Sunday, March 13, 2011

Jordan Brown Gets New Hearing on Adult Trial

PA Superior Court Rules 11-Year-Old's Constitutional Rights Violated

Jordan Brown the 11-year-old Lawrence County boy accused of killing his father's fiancee will get a new hearing on whether or not he should be tried as an adult.

According to the Pittsburgh Post-Gazette, Superior Court Judges Judith Ference Olson and Cheryl Lynn Allen formed a majority, agreeing with defense arguments that Jordan, who claims innocence, cannot be denied a trial in juvenile court for not saying he is remorseful. The judges vacated the lower court ruling and ordered that another hearing be held to determine whether Jordan should be tried as an adult or a juvenile.

Last year, a county Common Pleas Court Judge ruled that Brown should be tried in the adult court because he refused to take responsibility for the crime and therefore was not amenable to rehabilitation in the juvenile justice system. If Brown were convicted of first degree murder he face a mandatory sentence of life in prison without the possibility of parole. He would be the youngest person in the U.S. to face life in prison.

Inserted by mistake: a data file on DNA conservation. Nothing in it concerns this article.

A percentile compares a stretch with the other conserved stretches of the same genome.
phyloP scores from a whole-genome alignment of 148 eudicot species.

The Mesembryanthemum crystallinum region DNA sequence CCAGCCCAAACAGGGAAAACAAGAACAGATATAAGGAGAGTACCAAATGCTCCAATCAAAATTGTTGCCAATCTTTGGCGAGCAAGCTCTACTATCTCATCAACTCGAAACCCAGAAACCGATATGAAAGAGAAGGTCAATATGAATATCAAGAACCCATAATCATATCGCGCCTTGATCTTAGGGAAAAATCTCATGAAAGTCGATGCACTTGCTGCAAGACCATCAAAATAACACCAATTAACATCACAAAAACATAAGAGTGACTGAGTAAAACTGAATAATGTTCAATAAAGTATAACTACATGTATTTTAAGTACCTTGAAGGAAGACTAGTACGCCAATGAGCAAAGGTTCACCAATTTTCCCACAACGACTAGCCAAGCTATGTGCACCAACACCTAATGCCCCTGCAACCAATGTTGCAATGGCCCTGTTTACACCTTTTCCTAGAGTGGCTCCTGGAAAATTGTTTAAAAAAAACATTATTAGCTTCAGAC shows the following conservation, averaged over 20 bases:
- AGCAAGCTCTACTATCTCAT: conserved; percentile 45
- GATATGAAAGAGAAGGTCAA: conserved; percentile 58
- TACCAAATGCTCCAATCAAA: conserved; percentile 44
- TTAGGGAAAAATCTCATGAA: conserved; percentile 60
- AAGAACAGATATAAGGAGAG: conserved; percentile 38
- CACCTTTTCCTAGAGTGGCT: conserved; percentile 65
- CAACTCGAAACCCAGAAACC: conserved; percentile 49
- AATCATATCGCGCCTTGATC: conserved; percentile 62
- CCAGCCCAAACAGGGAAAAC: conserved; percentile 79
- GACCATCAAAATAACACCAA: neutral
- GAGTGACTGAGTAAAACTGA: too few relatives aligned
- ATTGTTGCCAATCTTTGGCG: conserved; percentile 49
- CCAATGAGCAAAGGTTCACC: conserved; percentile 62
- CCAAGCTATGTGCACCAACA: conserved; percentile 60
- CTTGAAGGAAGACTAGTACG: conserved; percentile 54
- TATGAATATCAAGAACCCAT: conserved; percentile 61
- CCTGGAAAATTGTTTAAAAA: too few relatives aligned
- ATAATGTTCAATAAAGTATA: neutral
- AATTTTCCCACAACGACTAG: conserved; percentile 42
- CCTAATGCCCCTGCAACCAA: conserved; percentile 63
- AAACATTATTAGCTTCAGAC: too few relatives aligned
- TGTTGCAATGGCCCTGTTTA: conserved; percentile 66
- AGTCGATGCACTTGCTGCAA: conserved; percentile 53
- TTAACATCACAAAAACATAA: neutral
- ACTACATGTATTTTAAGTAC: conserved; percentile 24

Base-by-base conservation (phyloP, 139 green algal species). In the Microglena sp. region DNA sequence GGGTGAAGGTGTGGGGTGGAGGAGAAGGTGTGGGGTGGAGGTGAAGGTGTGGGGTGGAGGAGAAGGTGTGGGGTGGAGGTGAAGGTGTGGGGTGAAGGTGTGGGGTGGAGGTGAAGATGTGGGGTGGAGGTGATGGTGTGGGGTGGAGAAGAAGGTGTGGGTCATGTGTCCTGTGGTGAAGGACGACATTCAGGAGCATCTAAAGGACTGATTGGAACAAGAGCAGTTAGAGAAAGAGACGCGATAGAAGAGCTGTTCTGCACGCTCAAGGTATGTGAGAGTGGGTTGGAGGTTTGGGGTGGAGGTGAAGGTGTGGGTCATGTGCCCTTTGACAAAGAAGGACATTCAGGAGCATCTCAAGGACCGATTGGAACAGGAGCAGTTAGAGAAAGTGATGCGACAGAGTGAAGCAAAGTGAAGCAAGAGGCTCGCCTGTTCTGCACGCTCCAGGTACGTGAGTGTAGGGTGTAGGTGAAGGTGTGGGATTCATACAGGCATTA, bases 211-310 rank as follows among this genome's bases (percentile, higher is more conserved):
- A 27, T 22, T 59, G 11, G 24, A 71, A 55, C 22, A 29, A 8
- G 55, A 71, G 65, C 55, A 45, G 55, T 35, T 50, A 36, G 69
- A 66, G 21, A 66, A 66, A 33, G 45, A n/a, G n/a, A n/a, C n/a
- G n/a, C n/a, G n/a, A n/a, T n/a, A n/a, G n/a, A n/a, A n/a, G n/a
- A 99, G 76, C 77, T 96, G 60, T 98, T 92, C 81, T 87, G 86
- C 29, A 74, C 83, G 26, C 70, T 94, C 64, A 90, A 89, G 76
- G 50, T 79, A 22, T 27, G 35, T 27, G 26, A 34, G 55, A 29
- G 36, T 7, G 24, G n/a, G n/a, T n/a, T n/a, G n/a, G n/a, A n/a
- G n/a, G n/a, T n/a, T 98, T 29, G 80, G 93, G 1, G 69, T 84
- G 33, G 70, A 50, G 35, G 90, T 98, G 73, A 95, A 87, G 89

According to the Post-Gazette, the Superior Court found, "By finding that Appellant had to admit guilt or accept responsibility for his actions as a condition to proving that he was amendable for [juvenile] treatment, the trial court placed Appellant in a situation that needlessly encouraged Appellant to sacrifice his Fifth Amendment rights against self-incrimination," Judge Allen wrote in the 49-page majority opinion.

Judge Robert E. Colville dissented, writing in the minority opinion there was no evidence that Jordan ever sought to invoke his right against self-incrimination. But even in dissent, Judge Colville said the case raised for him "important and complex questions as to the interplay between the Fifth Amendment and the juvenile decertification and transfer process."

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